Imaginary Jesus is different than any other book I have read in the Christian genre. It begins with the character Matt and his friend Jesus in a communist coffee shop. Pete (Apostle Peter from the Bible) comes in and claims Matt is friends with an imaginary Jesus. Jesus and the story take off.
As Matt chases his Jesus, Pete goes along and introduces him to more than just one imaginary Jesus. There is Conservative Truth Telling Jesus, Perpetually Angry Jesus, Liberal Social Services Jesus, Testosterone Jesus, and Legalist Jesus. And there is Harley Jesus, Freedom Jesus and Testosterone Jesus. Throughout the book Matt is bombarded by them all as they each try to establish validity. Pete explains to him that each Jesus is an imposter created as a person defines who they think Jesus is or should be. Matt must struggle to get rid of his false perceptions so he can build a true relationship with the real Jesus.
As a Christian, I found myself challenged to see how I define my personal relationship with Jesus. Do I see Jesus as He is according to the Bible or am I trying to mold him into an imaginary Jesus? Do I try to define Him as the one who should answer all my prayers like I want them answered and allow me to translate scripture as I deem correct – or comfortable? Do I associate myself with him only on Sunday mornings surrounded with fellow Christians or do I share Him with others through the week?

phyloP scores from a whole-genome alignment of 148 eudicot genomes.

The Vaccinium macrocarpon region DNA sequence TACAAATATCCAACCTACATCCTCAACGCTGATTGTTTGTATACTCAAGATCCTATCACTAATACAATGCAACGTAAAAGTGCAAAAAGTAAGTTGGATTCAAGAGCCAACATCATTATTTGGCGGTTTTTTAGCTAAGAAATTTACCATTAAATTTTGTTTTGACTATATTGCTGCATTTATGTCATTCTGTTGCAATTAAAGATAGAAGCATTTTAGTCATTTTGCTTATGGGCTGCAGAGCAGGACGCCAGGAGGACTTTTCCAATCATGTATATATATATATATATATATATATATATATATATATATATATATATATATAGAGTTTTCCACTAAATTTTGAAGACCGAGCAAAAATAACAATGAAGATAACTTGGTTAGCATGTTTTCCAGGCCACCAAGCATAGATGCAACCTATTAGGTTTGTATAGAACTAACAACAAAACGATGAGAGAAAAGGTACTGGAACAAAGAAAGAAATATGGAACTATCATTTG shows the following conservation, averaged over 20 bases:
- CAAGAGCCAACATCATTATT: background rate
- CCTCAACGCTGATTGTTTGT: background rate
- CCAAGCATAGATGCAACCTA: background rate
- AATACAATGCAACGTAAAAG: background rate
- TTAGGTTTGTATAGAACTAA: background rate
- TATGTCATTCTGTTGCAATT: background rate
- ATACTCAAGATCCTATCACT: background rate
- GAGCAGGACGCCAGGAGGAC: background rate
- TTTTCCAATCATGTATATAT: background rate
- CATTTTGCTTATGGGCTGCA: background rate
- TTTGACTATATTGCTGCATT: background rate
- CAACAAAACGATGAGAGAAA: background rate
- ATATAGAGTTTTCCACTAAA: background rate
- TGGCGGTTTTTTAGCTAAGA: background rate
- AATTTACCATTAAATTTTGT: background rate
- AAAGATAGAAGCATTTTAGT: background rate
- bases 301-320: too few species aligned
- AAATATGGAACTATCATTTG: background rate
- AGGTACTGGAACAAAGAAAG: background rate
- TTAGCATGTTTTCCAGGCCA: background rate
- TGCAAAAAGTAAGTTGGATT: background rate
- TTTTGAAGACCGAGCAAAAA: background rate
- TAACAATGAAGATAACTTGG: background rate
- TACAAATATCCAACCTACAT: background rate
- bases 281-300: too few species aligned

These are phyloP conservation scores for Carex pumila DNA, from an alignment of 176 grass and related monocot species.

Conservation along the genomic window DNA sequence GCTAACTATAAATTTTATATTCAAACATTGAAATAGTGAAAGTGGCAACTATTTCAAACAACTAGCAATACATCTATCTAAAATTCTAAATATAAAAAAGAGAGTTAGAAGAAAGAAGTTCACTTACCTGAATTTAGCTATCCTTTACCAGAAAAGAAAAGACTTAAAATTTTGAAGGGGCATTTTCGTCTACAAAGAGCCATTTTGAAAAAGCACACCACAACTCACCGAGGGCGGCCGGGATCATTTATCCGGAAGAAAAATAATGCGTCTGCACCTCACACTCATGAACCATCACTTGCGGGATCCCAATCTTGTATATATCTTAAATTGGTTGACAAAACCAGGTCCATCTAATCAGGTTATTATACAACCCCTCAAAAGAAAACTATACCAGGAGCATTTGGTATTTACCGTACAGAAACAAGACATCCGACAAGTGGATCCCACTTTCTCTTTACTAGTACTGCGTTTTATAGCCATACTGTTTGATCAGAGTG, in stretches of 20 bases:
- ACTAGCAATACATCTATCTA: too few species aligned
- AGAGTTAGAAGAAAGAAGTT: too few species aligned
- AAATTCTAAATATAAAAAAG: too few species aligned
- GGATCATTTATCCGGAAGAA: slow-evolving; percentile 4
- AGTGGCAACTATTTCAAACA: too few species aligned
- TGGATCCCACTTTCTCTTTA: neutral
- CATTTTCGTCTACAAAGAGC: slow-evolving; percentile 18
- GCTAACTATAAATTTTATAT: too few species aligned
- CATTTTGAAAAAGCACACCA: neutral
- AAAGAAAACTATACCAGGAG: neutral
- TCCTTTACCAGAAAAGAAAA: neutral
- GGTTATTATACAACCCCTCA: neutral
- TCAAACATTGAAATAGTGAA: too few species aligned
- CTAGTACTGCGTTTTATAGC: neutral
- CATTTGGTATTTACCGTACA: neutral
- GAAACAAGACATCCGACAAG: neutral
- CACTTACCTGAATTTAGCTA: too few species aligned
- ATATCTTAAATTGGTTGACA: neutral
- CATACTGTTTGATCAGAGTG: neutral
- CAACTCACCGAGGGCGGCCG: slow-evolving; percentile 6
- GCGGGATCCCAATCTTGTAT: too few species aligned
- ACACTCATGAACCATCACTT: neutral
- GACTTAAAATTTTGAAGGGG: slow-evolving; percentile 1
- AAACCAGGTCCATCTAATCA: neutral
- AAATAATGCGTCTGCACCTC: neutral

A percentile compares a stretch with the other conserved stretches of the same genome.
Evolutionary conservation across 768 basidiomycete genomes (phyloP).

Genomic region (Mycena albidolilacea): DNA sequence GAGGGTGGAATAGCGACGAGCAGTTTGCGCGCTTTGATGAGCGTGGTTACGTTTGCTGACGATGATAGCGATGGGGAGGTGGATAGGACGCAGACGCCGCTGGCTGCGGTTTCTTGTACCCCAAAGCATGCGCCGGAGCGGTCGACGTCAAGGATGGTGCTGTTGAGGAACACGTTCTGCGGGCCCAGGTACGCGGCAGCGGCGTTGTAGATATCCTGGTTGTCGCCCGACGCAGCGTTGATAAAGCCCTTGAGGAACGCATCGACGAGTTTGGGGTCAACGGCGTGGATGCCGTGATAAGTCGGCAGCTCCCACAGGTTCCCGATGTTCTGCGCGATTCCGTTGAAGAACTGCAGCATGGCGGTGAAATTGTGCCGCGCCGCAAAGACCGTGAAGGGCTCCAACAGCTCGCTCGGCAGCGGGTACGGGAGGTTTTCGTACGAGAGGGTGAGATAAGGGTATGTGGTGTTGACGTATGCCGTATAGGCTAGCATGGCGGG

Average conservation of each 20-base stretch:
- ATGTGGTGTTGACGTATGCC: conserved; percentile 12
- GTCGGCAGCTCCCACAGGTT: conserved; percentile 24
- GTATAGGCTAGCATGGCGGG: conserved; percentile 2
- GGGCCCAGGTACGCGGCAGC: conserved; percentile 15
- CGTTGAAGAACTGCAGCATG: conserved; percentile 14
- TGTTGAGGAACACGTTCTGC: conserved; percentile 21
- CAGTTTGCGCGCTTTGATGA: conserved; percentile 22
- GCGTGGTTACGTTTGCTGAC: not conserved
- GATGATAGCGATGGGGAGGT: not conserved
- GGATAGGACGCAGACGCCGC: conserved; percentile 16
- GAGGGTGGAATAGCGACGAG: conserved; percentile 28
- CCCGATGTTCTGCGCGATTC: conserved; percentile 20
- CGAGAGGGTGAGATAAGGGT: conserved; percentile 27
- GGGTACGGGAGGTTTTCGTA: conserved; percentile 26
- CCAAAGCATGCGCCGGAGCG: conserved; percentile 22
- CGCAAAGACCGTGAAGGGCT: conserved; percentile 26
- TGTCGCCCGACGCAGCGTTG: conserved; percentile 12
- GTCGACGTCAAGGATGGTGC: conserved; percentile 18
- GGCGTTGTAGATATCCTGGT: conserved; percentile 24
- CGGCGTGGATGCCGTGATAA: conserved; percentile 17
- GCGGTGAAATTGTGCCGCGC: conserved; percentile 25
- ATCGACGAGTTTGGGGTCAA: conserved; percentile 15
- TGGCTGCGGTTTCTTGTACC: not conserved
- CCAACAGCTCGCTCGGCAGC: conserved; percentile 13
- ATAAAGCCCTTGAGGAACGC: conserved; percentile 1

This book is almost too fact paced for me but is witty. I don’t think it should read as theology sound in all aspects but WARNING – you may squirm as you bump into a few Jesuses you know and are forced to ask yourself some very important questions about who Jesus is to you.